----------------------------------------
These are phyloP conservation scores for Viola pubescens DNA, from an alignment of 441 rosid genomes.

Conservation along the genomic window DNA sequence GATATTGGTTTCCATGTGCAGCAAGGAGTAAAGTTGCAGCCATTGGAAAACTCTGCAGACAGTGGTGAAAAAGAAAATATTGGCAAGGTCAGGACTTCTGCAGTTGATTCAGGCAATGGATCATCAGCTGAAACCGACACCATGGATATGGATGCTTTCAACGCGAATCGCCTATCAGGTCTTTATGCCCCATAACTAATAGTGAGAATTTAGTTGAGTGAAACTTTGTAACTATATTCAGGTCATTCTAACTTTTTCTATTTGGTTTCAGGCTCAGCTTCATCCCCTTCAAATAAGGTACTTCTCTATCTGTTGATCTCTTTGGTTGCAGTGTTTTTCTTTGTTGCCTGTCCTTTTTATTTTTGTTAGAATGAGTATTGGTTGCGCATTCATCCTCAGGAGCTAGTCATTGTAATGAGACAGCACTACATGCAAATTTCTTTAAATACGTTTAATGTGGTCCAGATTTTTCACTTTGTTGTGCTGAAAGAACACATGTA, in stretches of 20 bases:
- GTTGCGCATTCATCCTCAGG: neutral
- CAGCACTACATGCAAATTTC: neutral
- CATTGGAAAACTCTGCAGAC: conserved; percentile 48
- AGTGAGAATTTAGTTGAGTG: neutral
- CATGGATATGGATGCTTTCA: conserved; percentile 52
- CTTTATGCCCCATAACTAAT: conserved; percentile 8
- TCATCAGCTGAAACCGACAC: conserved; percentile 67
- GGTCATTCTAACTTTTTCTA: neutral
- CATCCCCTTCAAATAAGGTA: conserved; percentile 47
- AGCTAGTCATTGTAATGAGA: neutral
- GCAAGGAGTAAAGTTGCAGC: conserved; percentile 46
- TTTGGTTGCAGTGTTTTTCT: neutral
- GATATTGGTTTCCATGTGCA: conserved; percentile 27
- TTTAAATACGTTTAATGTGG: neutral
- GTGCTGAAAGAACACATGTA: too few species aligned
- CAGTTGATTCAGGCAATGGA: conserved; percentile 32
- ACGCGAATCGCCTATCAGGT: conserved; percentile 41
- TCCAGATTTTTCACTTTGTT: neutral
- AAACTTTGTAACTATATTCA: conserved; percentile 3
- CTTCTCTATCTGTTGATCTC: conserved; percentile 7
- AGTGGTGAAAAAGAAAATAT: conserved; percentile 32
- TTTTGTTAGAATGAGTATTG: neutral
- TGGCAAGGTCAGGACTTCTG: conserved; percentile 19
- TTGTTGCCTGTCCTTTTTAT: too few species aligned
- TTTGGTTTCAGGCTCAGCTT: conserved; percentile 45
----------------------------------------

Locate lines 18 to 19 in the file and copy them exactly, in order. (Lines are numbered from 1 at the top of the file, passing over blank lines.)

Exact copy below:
- CAGTTGATTCAGGCAATGGA: conserved; percentile 32
- ACGCGAATCGCCTATCAGGT: conserved; percentile 41